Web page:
The only thing worse than using bad judgment is using none at all.

It can be problematic to say you don’t know, but it can be catastrophic to behave as if you do.

The best way to develop good judgment is to use bad judgment.

When you don’t know what to do, don’t do it.

“Old Monk” by anahitox is licensed under CC BY 2.0

What will they see?

When people look back on your life, what will they see?

When you’re dead and gone, what stories will your kids tell about you?

What stories will your coworkers tell?

How about your bosses?

Will they see your disagreement as mischievous or skillful?

Will they see your frustration as disruptive or caring?

Will they see your vehemence as disrespectful or passionate?

Will they see your divergent views as contrarian or well-intentioned?

Will they see your withholding as passive-aggressive or as the result of exhausting all other possibilities?

Will they see your tears as sadness for yourself or the company you care about deeply?

Will they see your “no’s” as curmudgeonly given or brave?

Will they see your dissent as destructive or constructive?

Will they see your frustration as immaturity or as others falling short of your high expectations?

Will they see your unpopular perspective as troublemaking or as the antidote to groupthink?

Will they see your positivity as fake or as the support that everyone needs to do their best work?

Here’s the thing: What matters is not what it looks like from the outside, but your intentions.

And another thing: Anyone that knows you knows your intentions.

Now, go out and do what you think is right. And do it like you mean it. And don’t look back.

And here’s a mantra: What people think about you is none of your business.

Will you be remembered?

100% agreement means there’s less than 100% truth.  If, as a senior leader, you know there are differing opinions left unsaid, what would you do? Would you chastise the untruthful who are afraid to speak their minds? Would you simply ignore what you know to be true and play Angry Birds on your phone? Would you make it safe for the fearful to share their truth? Or would you take it on the chin and speak their truth? As a senior leader, I’d do the last one.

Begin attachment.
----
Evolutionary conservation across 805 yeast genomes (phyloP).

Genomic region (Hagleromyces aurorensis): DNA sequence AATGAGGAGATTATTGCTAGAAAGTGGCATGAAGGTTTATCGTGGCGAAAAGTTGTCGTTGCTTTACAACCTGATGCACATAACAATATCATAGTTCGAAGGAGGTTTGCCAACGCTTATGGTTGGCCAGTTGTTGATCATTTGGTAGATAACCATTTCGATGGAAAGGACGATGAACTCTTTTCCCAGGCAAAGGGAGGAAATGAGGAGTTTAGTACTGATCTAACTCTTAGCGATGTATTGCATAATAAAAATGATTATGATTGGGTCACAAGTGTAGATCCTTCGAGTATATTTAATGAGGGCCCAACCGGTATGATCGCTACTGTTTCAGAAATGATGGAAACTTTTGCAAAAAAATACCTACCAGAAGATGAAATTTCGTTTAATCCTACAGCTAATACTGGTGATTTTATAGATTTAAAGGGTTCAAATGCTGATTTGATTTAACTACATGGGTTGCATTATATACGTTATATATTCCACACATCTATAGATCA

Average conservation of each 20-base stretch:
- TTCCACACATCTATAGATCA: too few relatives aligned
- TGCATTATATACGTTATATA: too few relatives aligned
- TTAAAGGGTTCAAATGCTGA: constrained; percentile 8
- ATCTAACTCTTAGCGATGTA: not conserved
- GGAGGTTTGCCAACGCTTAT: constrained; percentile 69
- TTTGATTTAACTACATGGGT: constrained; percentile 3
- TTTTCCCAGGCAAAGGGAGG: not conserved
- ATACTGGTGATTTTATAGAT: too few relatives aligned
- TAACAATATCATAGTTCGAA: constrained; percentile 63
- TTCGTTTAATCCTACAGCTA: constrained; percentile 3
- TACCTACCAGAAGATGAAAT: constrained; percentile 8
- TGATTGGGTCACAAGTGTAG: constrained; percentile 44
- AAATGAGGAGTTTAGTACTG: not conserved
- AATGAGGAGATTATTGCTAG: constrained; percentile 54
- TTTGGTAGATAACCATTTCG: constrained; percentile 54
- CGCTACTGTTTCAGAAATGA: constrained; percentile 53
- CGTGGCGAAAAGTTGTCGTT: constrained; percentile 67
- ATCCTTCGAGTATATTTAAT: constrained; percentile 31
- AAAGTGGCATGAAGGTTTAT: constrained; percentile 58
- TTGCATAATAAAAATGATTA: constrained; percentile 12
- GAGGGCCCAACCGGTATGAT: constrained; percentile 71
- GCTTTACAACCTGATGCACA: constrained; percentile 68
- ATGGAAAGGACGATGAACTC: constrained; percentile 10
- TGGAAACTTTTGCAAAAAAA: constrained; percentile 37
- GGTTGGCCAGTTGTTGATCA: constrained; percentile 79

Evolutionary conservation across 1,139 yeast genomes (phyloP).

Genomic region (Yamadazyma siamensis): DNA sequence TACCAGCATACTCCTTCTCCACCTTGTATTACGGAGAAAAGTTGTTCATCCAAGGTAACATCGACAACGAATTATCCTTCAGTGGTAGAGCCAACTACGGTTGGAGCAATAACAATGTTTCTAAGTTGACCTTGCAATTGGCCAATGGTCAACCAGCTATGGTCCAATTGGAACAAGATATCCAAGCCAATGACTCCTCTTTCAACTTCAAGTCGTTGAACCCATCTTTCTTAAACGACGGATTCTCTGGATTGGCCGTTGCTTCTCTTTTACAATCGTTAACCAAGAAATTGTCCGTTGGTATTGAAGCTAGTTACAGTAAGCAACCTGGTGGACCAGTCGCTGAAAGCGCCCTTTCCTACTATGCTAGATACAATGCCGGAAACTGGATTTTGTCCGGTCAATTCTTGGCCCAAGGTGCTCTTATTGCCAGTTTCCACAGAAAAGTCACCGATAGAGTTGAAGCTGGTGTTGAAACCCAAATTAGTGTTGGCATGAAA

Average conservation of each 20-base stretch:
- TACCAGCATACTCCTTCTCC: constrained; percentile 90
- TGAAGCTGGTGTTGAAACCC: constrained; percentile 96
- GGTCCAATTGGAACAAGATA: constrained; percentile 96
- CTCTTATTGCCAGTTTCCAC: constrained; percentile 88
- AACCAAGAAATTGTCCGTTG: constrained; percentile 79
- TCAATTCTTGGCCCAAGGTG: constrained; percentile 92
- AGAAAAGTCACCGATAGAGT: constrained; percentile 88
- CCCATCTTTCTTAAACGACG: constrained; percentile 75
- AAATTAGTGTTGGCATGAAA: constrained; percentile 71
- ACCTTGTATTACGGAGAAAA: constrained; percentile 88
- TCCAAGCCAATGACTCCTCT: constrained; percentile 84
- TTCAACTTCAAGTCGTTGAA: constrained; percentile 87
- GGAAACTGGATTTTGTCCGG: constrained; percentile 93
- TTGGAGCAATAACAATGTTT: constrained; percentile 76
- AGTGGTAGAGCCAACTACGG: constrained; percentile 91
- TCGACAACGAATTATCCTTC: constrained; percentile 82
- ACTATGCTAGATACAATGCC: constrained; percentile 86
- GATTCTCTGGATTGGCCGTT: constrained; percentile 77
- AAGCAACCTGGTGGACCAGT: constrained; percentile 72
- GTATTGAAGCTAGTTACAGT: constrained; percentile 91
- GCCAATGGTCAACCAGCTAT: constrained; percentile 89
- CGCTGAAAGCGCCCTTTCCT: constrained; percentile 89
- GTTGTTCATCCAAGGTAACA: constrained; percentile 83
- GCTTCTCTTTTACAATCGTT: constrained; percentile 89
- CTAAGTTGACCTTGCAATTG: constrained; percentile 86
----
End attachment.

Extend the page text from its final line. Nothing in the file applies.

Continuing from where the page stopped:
Best practice is sometimes a worst practice. If, as a senior leader, you know a more senior leader is putting immense pressure put on the team to follow a best practice, yet the context requires a new practice, what would you do? Would you go along with the ruse and support the worst practice? Would you keep your mouth shut and play tick-tack-toe until the meeting is over? Would you suggest a new practice, help the team implement it, and take the heat from the Status Quo Police? As a senior leader, I’d do the last one.

Truth builds trust. If, as a senior leader, you know the justification for a new project has been doctored, what would you do? Would you go along with the charade because it’s easy? Would call out the duplicity and preserve the trust you’ve earned from the team over the last decade? As a senior leader, I’d do the last one.

The loudest voice isn’t the rightest voice. If, as a senior leader, you know a more senior leader is using their positional power to strong-arm the team into a decision that is not supported by the data, what would you do? Would you go along with it, even though you know it’s wrong? Would you ask a probing question that makes it clear there is some serious steamrolling going on? And if that doesn’t work, would you be more direct and call out the steamrolling for what it is?  As a senior leader, I’d do the last two.

What’s best for the company is not always best for your career. When you speak truth to power in the name of doing what’s best for the company, your career may suffer. When you see duplicity and call it by name, the company will be better for it, but your career may not. When you protect people from the steam roller, the team will thank you, but it may cost you a promotion. When you tell the truth, the right work happens and you earn the trust and respect of most everyone.  As a senior leader, if your career suffers, so be it.

When you do the right thing, people remember. When, in a trying time, you have someone’s back, they remember. When a team is unduly pressured and you put yourself between them and the pressure, they remember. When you step in front of the steamroller, people remember. And when you silence the loudest voice so the right decision is made, people remember. As a senior leader, I want to be remembered.

Do you want to be remembered as someone who played Angry Birds or advocated for those too afraid to speak their truth?

Do you want to be remembered as someone who doodled on their notepad or spoke truth to power?

Do you want to be remembered as someone who kept their mouth shut or called out the inconvenient truth?

Do you want to be remembered as someone who did all they could to advance their career or someone who earned the trust and respect of those they worked with?

In the four cases above, I choose the latter.

“cryptic.” by dfactory is licensed under CC BY 2.0

Mike Shipulski Mike Shipulski